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The concept of legitimacy straddles many disciplinary lines. It can be understood as a social concept, as a moral concept, and as a legal concept. These dimensions roughly map onto different disciplines, but they also overlap to a great extent, making it difficult to keep to strict definitional boundaries. Civil society organizations (CSOs) interact with various actors, nationally and internationally. They deliver services and campaign on issues sometimes in globally complex situations. This makes it important to pin down just what it is that makes them legitimate as independent entities. Their legitimacy can be viewed as normative. This analysis would argue that there is a specific line to cross from being legitimate or illegitimate. Their legitimacy can also be viewed as relative. This analysis would focus on relative units of measurement to argue that CSO legitimacy is a matter of degree. That is, there is no line but rather a spectrum. This makes legitimacy a process rather than a state of being, one that is negotiated with other actors across different contexts. In reality, these analytical viewpoints often overlap in CSO research and can make it hard to pin down what exactly makes CSOs legitimate.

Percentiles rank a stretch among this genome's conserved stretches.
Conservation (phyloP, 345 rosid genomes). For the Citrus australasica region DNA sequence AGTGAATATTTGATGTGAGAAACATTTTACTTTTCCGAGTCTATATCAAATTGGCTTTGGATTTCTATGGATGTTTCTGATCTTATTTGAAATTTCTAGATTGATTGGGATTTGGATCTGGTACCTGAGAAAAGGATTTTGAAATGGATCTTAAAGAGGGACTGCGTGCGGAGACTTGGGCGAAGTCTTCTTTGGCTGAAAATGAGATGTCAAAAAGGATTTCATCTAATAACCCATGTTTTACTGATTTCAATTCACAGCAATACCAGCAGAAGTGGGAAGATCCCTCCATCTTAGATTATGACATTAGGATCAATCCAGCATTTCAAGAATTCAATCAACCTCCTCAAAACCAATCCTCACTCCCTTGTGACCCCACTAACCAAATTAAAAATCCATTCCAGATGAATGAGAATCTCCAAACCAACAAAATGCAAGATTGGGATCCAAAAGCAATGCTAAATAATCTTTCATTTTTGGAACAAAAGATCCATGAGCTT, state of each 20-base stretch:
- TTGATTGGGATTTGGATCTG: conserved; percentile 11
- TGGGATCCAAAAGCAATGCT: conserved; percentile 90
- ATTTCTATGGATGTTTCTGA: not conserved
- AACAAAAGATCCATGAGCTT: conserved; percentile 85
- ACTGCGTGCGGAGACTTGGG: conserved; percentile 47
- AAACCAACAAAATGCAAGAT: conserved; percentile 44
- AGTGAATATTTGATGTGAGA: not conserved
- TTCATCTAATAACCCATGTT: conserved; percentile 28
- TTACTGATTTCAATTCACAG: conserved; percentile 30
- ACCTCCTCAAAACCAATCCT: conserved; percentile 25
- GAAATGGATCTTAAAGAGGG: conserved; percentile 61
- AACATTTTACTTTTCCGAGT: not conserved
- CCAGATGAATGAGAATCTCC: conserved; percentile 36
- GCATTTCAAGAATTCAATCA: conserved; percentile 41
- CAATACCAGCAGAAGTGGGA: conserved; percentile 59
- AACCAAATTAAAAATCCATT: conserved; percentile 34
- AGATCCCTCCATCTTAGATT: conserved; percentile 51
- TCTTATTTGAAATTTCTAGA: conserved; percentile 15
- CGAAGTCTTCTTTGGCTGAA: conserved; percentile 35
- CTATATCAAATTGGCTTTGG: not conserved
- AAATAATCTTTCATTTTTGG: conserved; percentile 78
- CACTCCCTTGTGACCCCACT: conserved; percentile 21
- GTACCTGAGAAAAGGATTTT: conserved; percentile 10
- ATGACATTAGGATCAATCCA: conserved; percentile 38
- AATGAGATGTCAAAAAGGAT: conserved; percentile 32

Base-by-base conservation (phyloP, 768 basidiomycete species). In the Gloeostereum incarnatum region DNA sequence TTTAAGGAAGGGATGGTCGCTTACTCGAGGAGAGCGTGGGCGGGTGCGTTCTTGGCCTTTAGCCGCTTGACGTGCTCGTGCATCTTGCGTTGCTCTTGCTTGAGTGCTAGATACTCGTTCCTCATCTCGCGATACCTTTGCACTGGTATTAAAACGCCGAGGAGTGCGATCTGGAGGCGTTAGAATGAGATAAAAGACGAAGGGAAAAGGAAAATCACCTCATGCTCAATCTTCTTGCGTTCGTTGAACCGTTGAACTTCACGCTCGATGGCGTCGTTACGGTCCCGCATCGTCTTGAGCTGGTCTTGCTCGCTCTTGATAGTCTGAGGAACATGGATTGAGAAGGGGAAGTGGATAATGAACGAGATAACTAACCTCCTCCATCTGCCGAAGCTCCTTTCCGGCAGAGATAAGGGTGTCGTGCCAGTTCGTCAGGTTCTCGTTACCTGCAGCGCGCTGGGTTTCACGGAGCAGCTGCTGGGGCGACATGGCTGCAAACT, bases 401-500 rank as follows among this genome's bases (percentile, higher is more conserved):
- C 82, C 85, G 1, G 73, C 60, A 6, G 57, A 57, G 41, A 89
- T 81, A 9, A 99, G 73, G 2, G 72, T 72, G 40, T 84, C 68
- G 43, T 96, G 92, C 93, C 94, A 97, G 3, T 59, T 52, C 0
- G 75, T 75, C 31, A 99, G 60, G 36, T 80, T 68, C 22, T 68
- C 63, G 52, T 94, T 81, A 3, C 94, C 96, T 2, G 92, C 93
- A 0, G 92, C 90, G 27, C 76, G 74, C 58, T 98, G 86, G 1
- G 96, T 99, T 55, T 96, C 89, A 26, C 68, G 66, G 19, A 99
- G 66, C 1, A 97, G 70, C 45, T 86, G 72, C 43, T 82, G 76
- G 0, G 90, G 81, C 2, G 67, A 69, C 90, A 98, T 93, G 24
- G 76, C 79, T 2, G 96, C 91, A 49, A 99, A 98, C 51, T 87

Original languageEnglish
Title of host publicationInternational Encyclopedia of Civil Society
EditorsR.A. List, H.K. Anheier, S. Toepler
PublisherSpringer Nature
Number of pages8
ISBN (Electronic)978331999675
ISBN (Print)9783319996752
Publication statusPublished - 19 Oct 2023


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